Transcript from the "Real-Time GraphQL Subscriptions" Lesson
>> Speaker 1: The next thing we want to do is focus on this real-time piece, right, cuz updating, deleting is effectively very similar to what we did previously. Let's look at how do we subscribe to changes to the database and push those out to all of our users, all right?
[00:00:18] And so it'll be a GraphQL query that we haven't seen before when we were playing on the playground. But let's go ahead and implement it. So if I go to my graphql.js, we're gonna make one more.
>> Speaker 1: And we'll call it SubscribeToNewGrudges. Now we're going to do one more template string.
[00:00:41] And here we're going to say subscription, right. Now, if we look at the schema, you'll see this is like a Appsync special thing that we're given. So this will be onCreateGrudge. When we get back to the webpage with the schema in it, I'll show it to you.
>> Speaker 1: Cool, and so this will be, onCreateGrudge.
[00:01:09] Anytime a new one comes in I want the id, I want the person, I want the deed, and I want whether or not they were avenged. Now, we'll probably subscribe to this when the component mounts, just like we did for getting all of them. And that's gonna have a minor bug that you'll see in a second.
[00:01:31] But let's do it, and then we'll deal with that.
>> Speaker 1: So we'll go here and we'll say API.graphql, nope, just graphql. And that'll be a graphqlOperation.
>> Speaker 1: And it's gonna be a little bit different this time, so don't get,
>> Speaker 1: Yep, so I got imported. So instead of a then, cuz this is not just one promise that resolves one time, like a promise is pending and then it either resolves or rejects.
[00:02:11] This is something that's effectively a stream of data, so we're not gonna use a .then, we're gonna use .subscribe.
>> Speaker 1: All right.
>> Speaker 1: And that takes, what do we do when a new thing comes in? We'll get the response here. And we'll say const grudge, right? It'll be a little bit different than what we had before.
[00:02:35] We'll say response.value.data,
>> Speaker 1: For a subscription. And then, very similar.
>> Speaker 1: Now, we don't wanna replace it all together cuz this is multiple grudges. What we're gonna do in this case is say,
>> Speaker 1: this., the existing grudges,
>> Speaker 1: Plus this new one.
>> Speaker 1: So we got here,
>> Speaker 1: It's on my setState.
>> Speaker 1: It's this.state.grudges.
>> Speaker 1: Now what the problem is I got it at twice. That's not really a bug, that is my code acting as I created. When I added it, I put in the state. But now we're also subscribing to real-time push updates. So it's, hey, you put the one in memory into the react state, and then you also receive that subscription.
[00:04:06] So we'll actually just take this out.
>> Speaker 1: And what is any real-time demo wIthout opening two browser windows?
>> Speaker 1: And you can see that, both applications, all connected applications are gonna receive these updates at the same time.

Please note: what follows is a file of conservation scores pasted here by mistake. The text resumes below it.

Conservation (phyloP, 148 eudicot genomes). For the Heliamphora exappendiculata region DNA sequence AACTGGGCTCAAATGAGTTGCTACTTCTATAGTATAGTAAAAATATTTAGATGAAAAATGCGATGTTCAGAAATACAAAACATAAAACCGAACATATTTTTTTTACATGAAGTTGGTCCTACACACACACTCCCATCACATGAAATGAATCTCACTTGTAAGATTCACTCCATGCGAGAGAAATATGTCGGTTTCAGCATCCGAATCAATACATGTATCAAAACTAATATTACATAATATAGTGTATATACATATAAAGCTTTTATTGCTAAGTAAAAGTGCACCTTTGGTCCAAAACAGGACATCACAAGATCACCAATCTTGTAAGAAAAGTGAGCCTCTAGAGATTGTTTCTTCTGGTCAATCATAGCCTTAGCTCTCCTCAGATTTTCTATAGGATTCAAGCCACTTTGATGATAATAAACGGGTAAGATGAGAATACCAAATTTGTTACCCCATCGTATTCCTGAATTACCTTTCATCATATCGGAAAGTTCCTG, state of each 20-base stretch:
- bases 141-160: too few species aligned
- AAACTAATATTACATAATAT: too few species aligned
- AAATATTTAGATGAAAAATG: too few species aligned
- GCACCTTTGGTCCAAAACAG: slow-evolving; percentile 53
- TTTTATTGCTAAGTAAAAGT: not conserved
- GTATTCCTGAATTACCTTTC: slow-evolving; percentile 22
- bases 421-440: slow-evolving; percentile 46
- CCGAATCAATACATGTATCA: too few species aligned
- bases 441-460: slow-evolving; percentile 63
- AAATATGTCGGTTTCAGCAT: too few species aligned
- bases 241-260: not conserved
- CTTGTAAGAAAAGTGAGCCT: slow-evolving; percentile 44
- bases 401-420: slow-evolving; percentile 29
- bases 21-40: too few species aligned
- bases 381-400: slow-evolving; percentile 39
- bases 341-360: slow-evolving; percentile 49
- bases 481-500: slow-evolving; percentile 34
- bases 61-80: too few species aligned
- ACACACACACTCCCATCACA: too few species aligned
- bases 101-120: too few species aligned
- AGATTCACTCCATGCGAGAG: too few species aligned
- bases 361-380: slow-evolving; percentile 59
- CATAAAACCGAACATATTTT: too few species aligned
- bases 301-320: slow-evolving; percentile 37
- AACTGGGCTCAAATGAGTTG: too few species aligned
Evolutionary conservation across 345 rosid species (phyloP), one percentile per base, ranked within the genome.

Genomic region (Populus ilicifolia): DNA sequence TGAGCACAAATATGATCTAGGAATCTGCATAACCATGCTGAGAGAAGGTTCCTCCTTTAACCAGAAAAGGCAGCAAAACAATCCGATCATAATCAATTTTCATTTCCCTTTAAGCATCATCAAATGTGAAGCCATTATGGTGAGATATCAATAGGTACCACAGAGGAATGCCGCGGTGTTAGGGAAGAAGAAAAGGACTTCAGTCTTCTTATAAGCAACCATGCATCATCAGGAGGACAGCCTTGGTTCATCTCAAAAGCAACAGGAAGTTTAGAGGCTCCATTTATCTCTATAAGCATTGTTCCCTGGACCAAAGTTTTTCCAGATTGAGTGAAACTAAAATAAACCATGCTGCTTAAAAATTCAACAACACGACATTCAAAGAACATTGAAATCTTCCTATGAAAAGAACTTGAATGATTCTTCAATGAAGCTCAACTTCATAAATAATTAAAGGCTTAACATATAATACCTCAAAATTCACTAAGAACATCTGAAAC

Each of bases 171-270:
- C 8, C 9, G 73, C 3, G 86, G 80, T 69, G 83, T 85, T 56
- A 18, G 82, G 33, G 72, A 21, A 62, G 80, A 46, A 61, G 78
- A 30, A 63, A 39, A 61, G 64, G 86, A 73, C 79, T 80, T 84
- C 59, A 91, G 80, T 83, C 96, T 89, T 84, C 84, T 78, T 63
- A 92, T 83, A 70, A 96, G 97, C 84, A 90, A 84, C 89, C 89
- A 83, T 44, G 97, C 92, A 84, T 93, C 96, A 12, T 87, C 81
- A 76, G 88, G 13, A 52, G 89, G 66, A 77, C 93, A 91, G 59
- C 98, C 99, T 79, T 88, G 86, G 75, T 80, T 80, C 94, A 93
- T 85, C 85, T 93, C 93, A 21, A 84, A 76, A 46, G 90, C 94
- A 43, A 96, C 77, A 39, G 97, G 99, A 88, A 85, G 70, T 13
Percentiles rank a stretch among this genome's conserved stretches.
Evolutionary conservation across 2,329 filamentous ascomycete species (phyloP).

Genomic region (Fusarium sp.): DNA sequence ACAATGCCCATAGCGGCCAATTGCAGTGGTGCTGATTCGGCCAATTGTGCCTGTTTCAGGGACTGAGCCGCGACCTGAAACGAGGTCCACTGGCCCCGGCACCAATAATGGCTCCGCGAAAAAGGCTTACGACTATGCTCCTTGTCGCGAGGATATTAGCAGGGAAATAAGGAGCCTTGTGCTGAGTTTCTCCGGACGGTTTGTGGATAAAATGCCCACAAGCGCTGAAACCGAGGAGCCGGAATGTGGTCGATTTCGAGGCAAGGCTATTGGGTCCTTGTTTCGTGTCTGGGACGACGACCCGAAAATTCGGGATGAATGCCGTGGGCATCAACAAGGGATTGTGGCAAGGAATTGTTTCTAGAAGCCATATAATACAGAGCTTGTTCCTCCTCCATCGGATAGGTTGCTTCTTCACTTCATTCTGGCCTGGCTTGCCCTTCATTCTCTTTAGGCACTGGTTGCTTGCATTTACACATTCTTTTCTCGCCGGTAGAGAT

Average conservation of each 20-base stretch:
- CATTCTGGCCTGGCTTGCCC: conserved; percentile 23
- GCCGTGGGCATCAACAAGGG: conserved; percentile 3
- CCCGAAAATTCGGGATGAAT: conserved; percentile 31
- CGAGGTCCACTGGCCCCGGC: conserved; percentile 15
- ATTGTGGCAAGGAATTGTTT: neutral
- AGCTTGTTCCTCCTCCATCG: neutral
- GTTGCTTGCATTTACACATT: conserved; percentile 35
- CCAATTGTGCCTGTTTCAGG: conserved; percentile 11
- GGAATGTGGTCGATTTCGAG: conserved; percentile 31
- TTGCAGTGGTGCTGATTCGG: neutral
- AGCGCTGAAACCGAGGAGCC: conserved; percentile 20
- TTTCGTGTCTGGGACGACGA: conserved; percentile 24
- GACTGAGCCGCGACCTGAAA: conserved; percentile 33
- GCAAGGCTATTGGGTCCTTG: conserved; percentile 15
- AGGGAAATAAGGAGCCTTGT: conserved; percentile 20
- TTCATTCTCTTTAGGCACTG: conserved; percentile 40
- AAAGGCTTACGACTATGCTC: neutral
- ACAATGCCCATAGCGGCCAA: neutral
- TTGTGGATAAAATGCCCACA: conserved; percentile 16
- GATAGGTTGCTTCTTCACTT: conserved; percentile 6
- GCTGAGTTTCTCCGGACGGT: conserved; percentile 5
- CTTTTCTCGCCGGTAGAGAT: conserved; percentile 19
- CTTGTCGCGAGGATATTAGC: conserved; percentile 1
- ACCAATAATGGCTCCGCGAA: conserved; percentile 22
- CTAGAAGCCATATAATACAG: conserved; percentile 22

>> Speaker 1: You can also subscribe to updates and deletes as we did before, and it's very much the same idea.
[00:05:05] So I'll leave those as I think we can try out.
>> Speaker 1: If we look at the scheme we had earlier, I mentioned that the subscriptions were also created for us. And you can see this is a custom AWS functionality, right, where we can get those push notification with this @aws_subscribe.
[00:05:23] The other thing I want to point your attention to that we're not gonna go into today, but there is some black magic in GraphQL, right? GraphQL, you can put it in front of a Postgres database. You can put it in front of DyanamoDB, there's gotta be some logic where it's able to go in and figure out, okay, how do I take this Graph QL query and turn it into a Postgres query?
[00:05:44] Or how do I take this data from Postgres and turn it back into the GraphQL response. The same is true for Dynamo, anything along those lines. Now, there is a full frontend master's course on creating serverside GraphQL. So if you want to get very deep into resolvers and how they work, you should definitely check that out.
[00:06:01] But I am gonna show you, if you need to go around and play with one, we have four mutations. You have createGrudge, and this is a Velocity template, and so there's a few tasting notes. A few months ago, it wasn't true that you could just pass in an id, all right?
[00:06:21] It wasn't true that you autogenerate an id, you actually had to pass one in each time. Which is problematic and would cause someone to pull their hair out, hence this look. Now, you actually get a id automatically generated, and that happens here in the resolver, right? Now, you could have implemented this yourself a few months ago, and one would argue that we did.
[00:06:42] But this is the ability to kinda customize anything about what happens. And so Velocity templating language does definitely require sitting in the documentation. But if you need any kind of custom control over how you format stuff before it goes in the database, the resolvers are where you do that.
[00:07:01] So this is here for you as well. There are sample templates that you can look at that give you a bunch of different ways to go about doing stuff. The context is populated by Appsync, so there is even context.identity, if you have authentication set up, which we didn't set up right now.
[00:07:18] And you can put together a whole bunch of stuff. The utils has the ability to get the current time if you wanted to add an attribute for date created, or something along those lines. You can get really customizable in here, so I absolutely encourage you to check that out as well.